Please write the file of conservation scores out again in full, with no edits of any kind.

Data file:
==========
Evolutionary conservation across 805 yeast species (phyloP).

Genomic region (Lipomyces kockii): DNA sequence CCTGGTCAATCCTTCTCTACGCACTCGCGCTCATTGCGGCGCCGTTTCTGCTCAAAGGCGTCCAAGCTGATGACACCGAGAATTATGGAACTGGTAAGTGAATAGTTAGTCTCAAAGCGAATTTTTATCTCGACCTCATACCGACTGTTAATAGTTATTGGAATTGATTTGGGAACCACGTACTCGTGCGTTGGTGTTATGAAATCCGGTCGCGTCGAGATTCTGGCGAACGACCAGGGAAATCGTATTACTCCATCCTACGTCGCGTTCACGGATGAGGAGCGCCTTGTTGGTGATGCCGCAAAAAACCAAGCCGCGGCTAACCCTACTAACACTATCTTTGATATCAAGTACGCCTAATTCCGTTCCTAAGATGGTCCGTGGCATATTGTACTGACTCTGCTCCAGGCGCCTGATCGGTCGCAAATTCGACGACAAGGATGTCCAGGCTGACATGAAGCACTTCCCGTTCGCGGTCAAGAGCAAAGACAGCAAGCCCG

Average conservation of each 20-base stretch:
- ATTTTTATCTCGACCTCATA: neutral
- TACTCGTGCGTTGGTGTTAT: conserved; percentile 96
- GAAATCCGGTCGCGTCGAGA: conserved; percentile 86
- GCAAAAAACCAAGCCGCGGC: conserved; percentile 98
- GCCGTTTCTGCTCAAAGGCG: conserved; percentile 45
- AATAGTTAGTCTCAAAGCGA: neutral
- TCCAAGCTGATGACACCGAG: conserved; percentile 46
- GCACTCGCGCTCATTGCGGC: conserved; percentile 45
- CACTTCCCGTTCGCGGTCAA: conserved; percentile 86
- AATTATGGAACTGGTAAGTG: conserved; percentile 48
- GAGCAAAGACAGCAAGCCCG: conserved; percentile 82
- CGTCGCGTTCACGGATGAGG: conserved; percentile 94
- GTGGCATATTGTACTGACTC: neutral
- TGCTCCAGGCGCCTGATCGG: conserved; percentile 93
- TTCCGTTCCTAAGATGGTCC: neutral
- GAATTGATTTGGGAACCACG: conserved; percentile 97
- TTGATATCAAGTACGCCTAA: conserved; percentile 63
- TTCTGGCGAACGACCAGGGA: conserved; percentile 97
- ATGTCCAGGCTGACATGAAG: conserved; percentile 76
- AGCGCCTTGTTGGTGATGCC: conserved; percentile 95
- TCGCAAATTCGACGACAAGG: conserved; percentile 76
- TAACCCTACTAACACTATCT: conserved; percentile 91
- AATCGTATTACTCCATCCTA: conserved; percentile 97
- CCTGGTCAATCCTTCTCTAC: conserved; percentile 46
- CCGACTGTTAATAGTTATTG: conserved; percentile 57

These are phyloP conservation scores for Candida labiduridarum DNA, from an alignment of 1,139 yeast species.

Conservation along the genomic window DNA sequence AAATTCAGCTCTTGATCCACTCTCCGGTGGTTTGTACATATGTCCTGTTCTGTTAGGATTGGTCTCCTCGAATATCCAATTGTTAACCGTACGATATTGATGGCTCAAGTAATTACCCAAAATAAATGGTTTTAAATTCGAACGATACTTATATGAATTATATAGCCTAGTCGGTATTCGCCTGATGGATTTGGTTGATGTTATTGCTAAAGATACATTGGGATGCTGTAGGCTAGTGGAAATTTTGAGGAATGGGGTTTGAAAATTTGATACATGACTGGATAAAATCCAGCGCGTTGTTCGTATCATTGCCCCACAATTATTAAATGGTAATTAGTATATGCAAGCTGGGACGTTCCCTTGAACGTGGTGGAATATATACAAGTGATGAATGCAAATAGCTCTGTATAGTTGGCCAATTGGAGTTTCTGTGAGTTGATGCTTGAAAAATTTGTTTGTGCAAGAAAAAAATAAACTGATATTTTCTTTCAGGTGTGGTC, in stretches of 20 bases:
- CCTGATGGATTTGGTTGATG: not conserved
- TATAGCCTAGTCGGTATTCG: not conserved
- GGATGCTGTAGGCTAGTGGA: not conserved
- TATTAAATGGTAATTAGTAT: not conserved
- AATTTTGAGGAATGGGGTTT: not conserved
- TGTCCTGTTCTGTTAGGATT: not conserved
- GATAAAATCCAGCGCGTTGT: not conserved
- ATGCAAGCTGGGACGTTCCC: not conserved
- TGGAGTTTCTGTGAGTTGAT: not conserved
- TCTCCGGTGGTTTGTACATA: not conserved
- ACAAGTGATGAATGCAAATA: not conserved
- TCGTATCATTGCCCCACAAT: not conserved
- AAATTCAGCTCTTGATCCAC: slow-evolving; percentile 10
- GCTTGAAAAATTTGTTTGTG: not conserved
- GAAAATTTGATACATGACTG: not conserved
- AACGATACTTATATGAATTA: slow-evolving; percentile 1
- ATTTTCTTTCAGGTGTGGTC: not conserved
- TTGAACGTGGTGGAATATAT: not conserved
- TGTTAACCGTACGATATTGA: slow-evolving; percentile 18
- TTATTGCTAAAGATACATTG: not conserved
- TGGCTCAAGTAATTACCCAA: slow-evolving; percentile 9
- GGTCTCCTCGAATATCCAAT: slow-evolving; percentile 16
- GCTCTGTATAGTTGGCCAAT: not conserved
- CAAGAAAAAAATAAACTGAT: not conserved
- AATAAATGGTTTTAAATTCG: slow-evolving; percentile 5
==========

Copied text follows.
Evolutionary conservation across 805 yeast species (phyloP).

Genomic region (Lipomyces kockii): DNA sequence CCTGGTCAATCCTTCTCTACGCACTCGCGCTCATTGCGGCGCCGTTTCTGCTCAAAGGCGTCCAAGCTGATGACACCGAGAATTATGGAACTGGTAAGTGAATAGTTAGTCTCAAAGCGAATTTTTATCTCGACCTCATACCGACTGTTAATAGTTATTGGAATTGATTTGGGAACCACGTACTCGTGCGTTGGTGTTATGAAATCCGGTCGCGTCGAGATTCTGGCGAACGACCAGGGAAATCGTATTACTCCATCCTACGTCGCGTTCACGGATGAGGAGCGCCTTGTTGGTGATGCCGCAAAAAACCAAGCCGCGGCTAACCCTACTAACACTATCTTTGATATCAAGTACGCCTAATTCCGTTCCTAAGATGGTCCGTGGCATATTGTACTGACTCTGCTCCAGGCGCCTGATCGGTCGCAAATTCGACGACAAGGATGTCCAGGCTGACATGAAGCACTTCCCGTTCGCGGTCAAGAGCAAAGACAGCAAGCCCG

Average conservation of each 20-base stretch:
- ATTTTTATCTCGACCTCATA: neutral
- TACTCGTGCGTTGGTGTTAT: conserved; percentile 96
- GAAATCCGGTCGCGTCGAGA: conserved; percentile 86
- GCAAAAAACCAAGCCGCGGC: conserved; percentile 98
- GCCGTTTCTGCTCAAAGGCG: conserved; percentile 45
- AATAGTTAGTCTCAAAGCGA: neutral
- TCCAAGCTGATGACACCGAG: conserved; percentile 46
- GCACTCGCGCTCATTGCGGC: conserved; percentile 45
- CACTTCCCGTTCGCGGTCAA: conserved; percentile 86
- AATTATGGAACTGGTAAGTG: conserved; percentile 48
- GAGCAAAGACAGCAAGCCCG: conserved; percentile 82
- CGTCGCGTTCACGGATGAGG: conserved; percentile 94
- GTGGCATATTGTACTGACTC: neutral
- TGCTCCAGGCGCCTGATCGG: conserved; percentile 93
- TTCCGTTCCTAAGATGGTCC: neutral
- GAATTGATTTGGGAACCACG: conserved; percentile 97
- TTGATATCAAGTACGCCTAA: conserved; percentile 63
- TTCTGGCGAACGACCAGGGA: conserved; percentile 97
- ATGTCCAGGCTGACATGAAG: conserved; percentile 76
- AGCGCCTTGTTGGTGATGCC: conserved; percentile 95
- TCGCAAATTCGACGACAAGG: conserved; percentile 76
- TAACCCTACTAACACTATCT: conserved; percentile 91
- AATCGTATTACTCCATCCTA: conserved; percentile 97
- CCTGGTCAATCCTTCTCTAC: conserved; percentile 46
- CCGACTGTTAATAGTTATTG: conserved; percentile 57

These are phyloP conservation scores for Candida labiduridarum DNA, from an alignment of 1,139 yeast species.

Conservation along the genomic window DNA sequence AAATTCAGCTCTTGATCCACTCTCCGGTGGTTTGTACATATGTCCTGTTCTGTTAGGATTGGTCTCCTCGAATATCCAATTGTTAACCGTACGATATTGATGGCTCAAGTAATTACCCAAAATAAATGGTTTTAAATTCGAACGATACTTATATGAATTATATAGCCTAGTCGGTATTCGCCTGATGGATTTGGTTGATGTTATTGCTAAAGATACATTGGGATGCTGTAGGCTAGTGGAAATTTTGAGGAATGGGGTTTGAAAATTTGATACATGACTGGATAAAATCCAGCGCGTTGTTCGTATCATTGCCCCACAATTATTAAATGGTAATTAGTATATGCAAGCTGGGACGTTCCCTTGAACGTGGTGGAATATATACAAGTGATGAATGCAAATAGCTCTGTATAGTTGGCCAATTGGAGTTTCTGTGAGTTGATGCTTGAAAAATTTGTTTGTGCAAGAAAAAAATAAACTGATATTTTCTTTCAGGTGTGGTC, in stretches of 20 bases:
- CCTGATGGATTTGGTTGATG: not conserved
- TATAGCCTAGTCGGTATTCG: not conserved
- GGATGCTGTAGGCTAGTGGA: not conserved
- TATTAAATGGTAATTAGTAT: not conserved
- AATTTTGAGGAATGGGGTTT: not conserved
- TGTCCTGTTCTGTTAGGATT: not conserved
- GATAAAATCCAGCGCGTTGT: not conserved
- ATGCAAGCTGGGACGTTCCC: not conserved
- TGGAGTTTCTGTGAGTTGAT: not conserved
- TCTCCGGTGGTTTGTACATA: not conserved
- ACAAGTGATGAATGCAAATA: not conserved
- TCGTATCATTGCCCCACAAT: not conserved
- AAATTCAGCTCTTGATCCAC: slow-evolving; percentile 10
- GCTTGAAAAATTTGTTTGTG: not conserved
- GAAAATTTGATACATGACTG: not conserved
- AACGATACTTATATGAATTA: slow-evolving; percentile 1
- ATTTTCTTTCAGGTGTGGTC: not conserved
- TTGAACGTGGTGGAATATAT: not conserved
- TGTTAACCGTACGATATTGA: slow-evolving; percentile 18
- TTATTGCTAAAGATACATTG: not conserved
- TGGCTCAAGTAATTACCCAA: slow-evolving; percentile 9
- GGTCTCCTCGAATATCCAAT: slow-evolving; percentile 16
- GCTCTGTATAGTTGGCCAAT: not conserved
- CAAGAAAAAAATAAACTGAT: not conserved
- AATAAATGGTTTTAAATTCG: slow-evolving; percentile 5